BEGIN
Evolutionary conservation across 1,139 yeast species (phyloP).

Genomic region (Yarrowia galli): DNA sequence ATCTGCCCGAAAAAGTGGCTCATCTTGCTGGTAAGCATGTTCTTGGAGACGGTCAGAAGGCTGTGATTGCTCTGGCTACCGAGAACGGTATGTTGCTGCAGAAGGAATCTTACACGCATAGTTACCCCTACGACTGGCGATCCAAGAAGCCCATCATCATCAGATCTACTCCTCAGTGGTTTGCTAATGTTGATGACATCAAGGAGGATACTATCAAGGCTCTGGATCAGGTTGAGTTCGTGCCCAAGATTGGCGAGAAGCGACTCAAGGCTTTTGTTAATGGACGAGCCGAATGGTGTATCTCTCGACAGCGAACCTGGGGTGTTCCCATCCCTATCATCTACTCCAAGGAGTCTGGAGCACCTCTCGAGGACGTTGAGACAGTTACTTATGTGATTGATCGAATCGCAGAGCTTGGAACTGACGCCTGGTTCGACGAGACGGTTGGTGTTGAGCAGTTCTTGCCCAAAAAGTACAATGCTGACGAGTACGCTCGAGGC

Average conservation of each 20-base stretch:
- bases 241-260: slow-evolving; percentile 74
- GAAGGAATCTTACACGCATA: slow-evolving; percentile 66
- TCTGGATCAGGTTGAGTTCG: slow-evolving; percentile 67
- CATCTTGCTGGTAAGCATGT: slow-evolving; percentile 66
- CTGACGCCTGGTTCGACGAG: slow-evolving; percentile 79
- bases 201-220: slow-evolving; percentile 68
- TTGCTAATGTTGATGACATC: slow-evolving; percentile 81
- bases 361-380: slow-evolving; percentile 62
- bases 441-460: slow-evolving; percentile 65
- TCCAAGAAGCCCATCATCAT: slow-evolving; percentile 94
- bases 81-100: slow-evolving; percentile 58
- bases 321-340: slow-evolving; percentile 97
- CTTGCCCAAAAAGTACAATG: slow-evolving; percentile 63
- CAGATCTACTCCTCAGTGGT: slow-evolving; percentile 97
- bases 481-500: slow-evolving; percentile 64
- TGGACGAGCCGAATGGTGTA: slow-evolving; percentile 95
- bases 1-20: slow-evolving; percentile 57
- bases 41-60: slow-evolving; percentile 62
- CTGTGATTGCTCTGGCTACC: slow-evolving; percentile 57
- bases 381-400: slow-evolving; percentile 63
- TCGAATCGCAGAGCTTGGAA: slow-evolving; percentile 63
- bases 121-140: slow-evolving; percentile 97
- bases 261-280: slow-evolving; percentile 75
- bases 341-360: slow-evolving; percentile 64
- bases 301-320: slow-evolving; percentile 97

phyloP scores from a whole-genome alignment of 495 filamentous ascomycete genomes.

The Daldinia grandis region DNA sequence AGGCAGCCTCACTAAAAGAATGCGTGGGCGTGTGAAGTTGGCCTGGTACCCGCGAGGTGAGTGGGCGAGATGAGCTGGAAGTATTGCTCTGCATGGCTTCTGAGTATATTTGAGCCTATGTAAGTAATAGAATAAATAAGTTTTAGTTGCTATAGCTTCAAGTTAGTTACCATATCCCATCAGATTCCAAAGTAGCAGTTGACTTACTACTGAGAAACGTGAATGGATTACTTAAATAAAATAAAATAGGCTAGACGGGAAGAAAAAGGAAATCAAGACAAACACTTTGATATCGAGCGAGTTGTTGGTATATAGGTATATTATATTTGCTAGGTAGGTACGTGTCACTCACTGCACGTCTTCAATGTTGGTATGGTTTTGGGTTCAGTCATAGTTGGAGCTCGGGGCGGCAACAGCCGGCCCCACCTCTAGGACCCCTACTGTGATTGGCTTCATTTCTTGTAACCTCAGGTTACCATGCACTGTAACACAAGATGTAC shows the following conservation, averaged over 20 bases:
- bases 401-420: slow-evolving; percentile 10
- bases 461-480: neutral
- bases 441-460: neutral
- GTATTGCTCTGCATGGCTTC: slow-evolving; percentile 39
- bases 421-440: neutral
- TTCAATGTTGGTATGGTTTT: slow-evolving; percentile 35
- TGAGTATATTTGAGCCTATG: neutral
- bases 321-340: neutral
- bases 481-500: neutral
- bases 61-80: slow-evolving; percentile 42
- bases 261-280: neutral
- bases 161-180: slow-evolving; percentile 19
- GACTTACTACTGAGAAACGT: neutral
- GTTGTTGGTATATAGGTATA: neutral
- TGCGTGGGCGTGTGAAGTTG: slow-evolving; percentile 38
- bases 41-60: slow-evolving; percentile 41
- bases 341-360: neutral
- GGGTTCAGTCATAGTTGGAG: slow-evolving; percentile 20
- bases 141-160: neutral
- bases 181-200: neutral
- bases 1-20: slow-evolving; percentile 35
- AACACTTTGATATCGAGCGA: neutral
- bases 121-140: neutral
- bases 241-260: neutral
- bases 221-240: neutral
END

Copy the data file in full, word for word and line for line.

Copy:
Evolutionary conservation across 1,139 yeast species (phyloP).

Genomic region (Yarrowia galli): DNA sequence ATCTGCCCGAAAAAGTGGCTCATCTTGCTGGTAAGCATGTTCTTGGAGACGGTCAGAAGGCTGTGATTGCTCTGGCTACCGAGAACGGTATGTTGCTGCAGAAGGAATCTTACACGCATAGTTACCCCTACGACTGGCGATCCAAGAAGCCCATCATCATCAGATCTACTCCTCAGTGGTTTGCTAATGTTGATGACATCAAGGAGGATACTATCAAGGCTCTGGATCAGGTTGAGTTCGTGCCCAAGATTGGCGAGAAGCGACTCAAGGCTTTTGTTAATGGACGAGCCGAATGGTGTATCTCTCGACAGCGAACCTGGGGTGTTCCCATCCCTATCATCTACTCCAAGGAGTCTGGAGCACCTCTCGAGGACGTTGAGACAGTTACTTATGTGATTGATCGAATCGCAGAGCTTGGAACTGACGCCTGGTTCGACGAGACGGTTGGTGTTGAGCAGTTCTTGCCCAAAAAGTACAATGCTGACGAGTACGCTCGAGGC

Average conservation of each 20-base stretch:
- bases 241-260: slow-evolving; percentile 74
- GAAGGAATCTTACACGCATA: slow-evolving; percentile 66
- TCTGGATCAGGTTGAGTTCG: slow-evolving; percentile 67
- CATCTTGCTGGTAAGCATGT: slow-evolving; percentile 66
- CTGACGCCTGGTTCGACGAG: slow-evolving; percentile 79
- bases 201-220: slow-evolving; percentile 68
- TTGCTAATGTTGATGACATC: slow-evolving; percentile 81
- bases 361-380: slow-evolving; percentile 62
- bases 441-460: slow-evolving; percentile 65
- TCCAAGAAGCCCATCATCAT: slow-evolving; percentile 94
- bases 81-100: slow-evolving; percentile 58
- bases 321-340: slow-evolving; percentile 97
- CTTGCCCAAAAAGTACAATG: slow-evolving; percentile 63
- CAGATCTACTCCTCAGTGGT: slow-evolving; percentile 97
- bases 481-500: slow-evolving; percentile 64
- TGGACGAGCCGAATGGTGTA: slow-evolving; percentile 95
- bases 1-20: slow-evolving; percentile 57
- bases 41-60: slow-evolving; percentile 62
- CTGTGATTGCTCTGGCTACC: slow-evolving; percentile 57
- bases 381-400: slow-evolving; percentile 63
- TCGAATCGCAGAGCTTGGAA: slow-evolving; percentile 63
- bases 121-140: slow-evolving; percentile 97
- bases 261-280: slow-evolving; percentile 75
- bases 341-360: slow-evolving; percentile 64
- bases 301-320: slow-evolving; percentile 97

phyloP scores from a whole-genome alignment of 495 filamentous ascomycete genomes.

The Daldinia grandis region DNA sequence AGGCAGCCTCACTAAAAGAATGCGTGGGCGTGTGAAGTTGGCCTGGTACCCGCGAGGTGAGTGGGCGAGATGAGCTGGAAGTATTGCTCTGCATGGCTTCTGAGTATATTTGAGCCTATGTAAGTAATAGAATAAATAAGTTTTAGTTGCTATAGCTTCAAGTTAGTTACCATATCCCATCAGATTCCAAAGTAGCAGTTGACTTACTACTGAGAAACGTGAATGGATTACTTAAATAAAATAAAATAGGCTAGACGGGAAGAAAAAGGAAATCAAGACAAACACTTTGATATCGAGCGAGTTGTTGGTATATAGGTATATTATATTTGCTAGGTAGGTACGTGTCACTCACTGCACGTCTTCAATGTTGGTATGGTTTTGGGTTCAGTCATAGTTGGAGCTCGGGGCGGCAACAGCCGGCCCCACCTCTAGGACCCCTACTGTGATTGGCTTCATTTCTTGTAACCTCAGGTTACCATGCACTGTAACACAAGATGTAC shows the following conservation, averaged over 20 bases:
- bases 401-420: slow-evolving; percentile 10
- bases 461-480: neutral
- bases 441-460: neutral
- GTATTGCTCTGCATGGCTTC: slow-evolving; percentile 39
- bases 421-440: neutral
- TTCAATGTTGGTATGGTTTT: slow-evolving; percentile 35
- TGAGTATATTTGAGCCTATG: neutral
- bases 321-340: neutral
- bases 481-500: neutral
- bases 61-80: slow-evolving; percentile 42
- bases 261-280: neutral
- bases 161-180: slow-evolving; percentile 19
- GACTTACTACTGAGAAACGT: neutral
- GTTGTTGGTATATAGGTATA: neutral
- TGCGTGGGCGTGTGAAGTTG: slow-evolving; percentile 38
- bases 41-60: slow-evolving; percentile 41
- bases 341-360: neutral
- GGGTTCAGTCATAGTTGGAG: slow-evolving; percentile 20
- bases 141-160: neutral
- bases 181-200: neutral
- bases 1-20: slow-evolving; percentile 35
- AACACTTTGATATCGAGCGA: neutral
- bases 121-140: neutral
- bases 241-260: neutral
- bases 221-240: neutral